GTFS Best Practices
Understanding GTFS Concepts
The General Transit Feed Specification (GTFS) uses a number of terms to mean very specific things. These may not always be obvious and it can be confusing if you are not sure of the difference between a Route, Calendar, and Trip, for example.
This section tries to help explain the terms used in the GTFS specification to make it easier for you to produce your GTFS feed. For more information, refer to the GTFS specification or other Help Center articles.
agency.txt, and can have URLs, phone numbers, and language indicators. If you are providing a feed that includes vehicles operated by different agencies, you can define multiple agencies in this file and associate them with each Trip
GTFS Routes are equivalent to "Lines" in public transportation systems. Routes are defined in the file
routes.txt, and are made up of one or more Trips - remember that a Trip occurs at a specific time and so a Route is time independent.
A Trip represents a journey taken by a vehicle through Stops. Trips are time-specific - they are defined as a sequence of StopTimes, so a single Trip represents one journey along a transit line or route.
In addition to StopTimes, Trips use Calendars to define the days when a Trip is available to passengers.
A stop is a location where vehicles stop to pick up or drop off passengers. Stops are defined in the file
Stops can be grouped together, such as when there are multiple stops within a single station. This is done by defining one Stop for the station, and defining it as a parent for all the Stops it contains.
Stops may also have zone identifiers, to group them together into zones. This can be used together with FareAttributes and FareRules for zone-based ticketing.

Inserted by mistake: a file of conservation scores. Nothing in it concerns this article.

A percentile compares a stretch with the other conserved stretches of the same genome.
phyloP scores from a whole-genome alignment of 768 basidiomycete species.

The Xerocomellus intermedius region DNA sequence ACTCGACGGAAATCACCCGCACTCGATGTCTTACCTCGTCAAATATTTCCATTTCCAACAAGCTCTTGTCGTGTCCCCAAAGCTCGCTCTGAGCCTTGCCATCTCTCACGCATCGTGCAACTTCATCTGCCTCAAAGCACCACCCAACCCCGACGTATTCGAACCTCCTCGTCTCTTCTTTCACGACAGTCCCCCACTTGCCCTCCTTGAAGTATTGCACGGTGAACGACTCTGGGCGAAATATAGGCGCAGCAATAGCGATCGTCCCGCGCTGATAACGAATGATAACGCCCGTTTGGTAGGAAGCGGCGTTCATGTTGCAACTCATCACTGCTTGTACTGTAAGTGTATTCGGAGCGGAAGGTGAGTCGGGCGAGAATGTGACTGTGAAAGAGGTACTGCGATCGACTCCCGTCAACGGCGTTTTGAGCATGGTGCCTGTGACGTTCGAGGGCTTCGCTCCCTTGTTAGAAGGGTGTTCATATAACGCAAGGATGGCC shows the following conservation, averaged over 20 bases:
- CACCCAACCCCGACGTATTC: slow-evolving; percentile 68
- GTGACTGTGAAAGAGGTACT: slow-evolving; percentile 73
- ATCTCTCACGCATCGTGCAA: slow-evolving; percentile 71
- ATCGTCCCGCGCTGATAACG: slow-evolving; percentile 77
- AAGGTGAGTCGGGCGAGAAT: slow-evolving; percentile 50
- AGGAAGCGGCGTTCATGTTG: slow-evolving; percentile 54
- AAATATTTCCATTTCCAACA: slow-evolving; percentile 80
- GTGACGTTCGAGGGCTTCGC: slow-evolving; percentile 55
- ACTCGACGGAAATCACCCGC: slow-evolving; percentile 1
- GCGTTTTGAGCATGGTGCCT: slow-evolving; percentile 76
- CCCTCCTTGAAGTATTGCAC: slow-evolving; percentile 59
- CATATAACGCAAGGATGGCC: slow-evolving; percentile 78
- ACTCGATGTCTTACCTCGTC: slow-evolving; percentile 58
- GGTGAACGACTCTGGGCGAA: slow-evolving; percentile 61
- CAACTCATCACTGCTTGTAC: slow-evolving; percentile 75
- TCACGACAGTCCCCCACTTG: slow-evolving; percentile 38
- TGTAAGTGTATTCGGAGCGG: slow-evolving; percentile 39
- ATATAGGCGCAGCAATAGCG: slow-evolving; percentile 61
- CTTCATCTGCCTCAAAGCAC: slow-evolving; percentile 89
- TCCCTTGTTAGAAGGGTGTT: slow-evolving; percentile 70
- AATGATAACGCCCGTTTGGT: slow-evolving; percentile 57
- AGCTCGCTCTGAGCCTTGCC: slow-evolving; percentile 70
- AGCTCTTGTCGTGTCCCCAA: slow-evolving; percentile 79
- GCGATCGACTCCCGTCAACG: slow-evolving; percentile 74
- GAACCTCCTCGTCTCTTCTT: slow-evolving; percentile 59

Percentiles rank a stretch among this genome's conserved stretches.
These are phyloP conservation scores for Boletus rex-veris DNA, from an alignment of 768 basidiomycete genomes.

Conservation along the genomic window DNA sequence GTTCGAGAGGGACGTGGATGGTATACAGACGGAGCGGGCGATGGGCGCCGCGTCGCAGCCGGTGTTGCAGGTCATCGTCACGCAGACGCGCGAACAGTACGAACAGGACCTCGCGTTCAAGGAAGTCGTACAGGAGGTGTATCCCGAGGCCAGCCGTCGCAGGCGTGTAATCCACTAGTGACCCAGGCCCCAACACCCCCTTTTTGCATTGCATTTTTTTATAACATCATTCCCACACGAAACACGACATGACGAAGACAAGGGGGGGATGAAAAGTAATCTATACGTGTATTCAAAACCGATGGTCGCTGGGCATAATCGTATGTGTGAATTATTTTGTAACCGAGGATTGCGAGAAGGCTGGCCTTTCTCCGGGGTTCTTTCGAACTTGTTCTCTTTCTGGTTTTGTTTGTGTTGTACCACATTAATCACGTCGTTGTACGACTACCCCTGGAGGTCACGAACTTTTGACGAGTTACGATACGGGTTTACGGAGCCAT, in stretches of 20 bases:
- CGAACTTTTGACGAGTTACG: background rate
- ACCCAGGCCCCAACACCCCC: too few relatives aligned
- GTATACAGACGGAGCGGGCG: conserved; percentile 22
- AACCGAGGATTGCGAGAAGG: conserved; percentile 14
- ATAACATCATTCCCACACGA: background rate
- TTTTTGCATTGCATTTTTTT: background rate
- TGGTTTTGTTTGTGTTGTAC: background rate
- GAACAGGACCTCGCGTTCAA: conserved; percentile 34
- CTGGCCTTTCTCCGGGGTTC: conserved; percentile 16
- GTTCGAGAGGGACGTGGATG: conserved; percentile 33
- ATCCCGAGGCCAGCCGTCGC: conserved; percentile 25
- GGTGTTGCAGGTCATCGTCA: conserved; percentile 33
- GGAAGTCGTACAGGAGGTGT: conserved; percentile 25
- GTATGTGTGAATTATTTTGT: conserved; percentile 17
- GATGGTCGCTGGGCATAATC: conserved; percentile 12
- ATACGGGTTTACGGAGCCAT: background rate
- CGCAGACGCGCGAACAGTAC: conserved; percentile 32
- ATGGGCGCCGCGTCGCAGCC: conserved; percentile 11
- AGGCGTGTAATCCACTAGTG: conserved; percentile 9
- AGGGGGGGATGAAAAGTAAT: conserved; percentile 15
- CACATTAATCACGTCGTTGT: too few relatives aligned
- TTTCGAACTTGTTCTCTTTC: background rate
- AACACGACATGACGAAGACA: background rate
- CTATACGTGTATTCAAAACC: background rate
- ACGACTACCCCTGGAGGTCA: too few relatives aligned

define a range of dates between which a Trip is available, the days of
the week when it is available (e.g., Monday to Friday), and are defined
A single Service can be applied to multiple different Trips.
If a given vehicle has different schedules, such as one schedule on weekdays and a different one on weekends, you should define two Trips with the same stops but different Services and different StopTimes.
If there are specific days when a trip is not available, such as holidays, you should define these in the
calendar_dates.txt file. You can use this to define exceptional days when the Trip is operated, as well as when it is not operated.
example, you may have special services that are only operated on a
public holiday, and they would be defined as unavailable (in
calendar.txt) and as available on the holiday (in
frequencies.txt, and are associated with a Trip definition.
shapes.txt. Shapes belong to Trips, and consist of a sequence of points. Tracing the points in order provides the path of the vehicle. The points do not need to match stop locations.
A FareAttribute (defined in
defines a fare class. A FareAttribute has a price, currency and whether
it must be purchased on board the service or before boarding. It also
defines the number of transfers it can be used for, and the duration it
FareRules (defined in
specify how FareAttributes apply to your transit network. It associates
FareAttributes with Routes, or with zones (via the zone identifier of
The following diagram illustrates the public GTFS attributes and relationships between the objects as a UML diagram.
You can see a larger version of the image here if desired.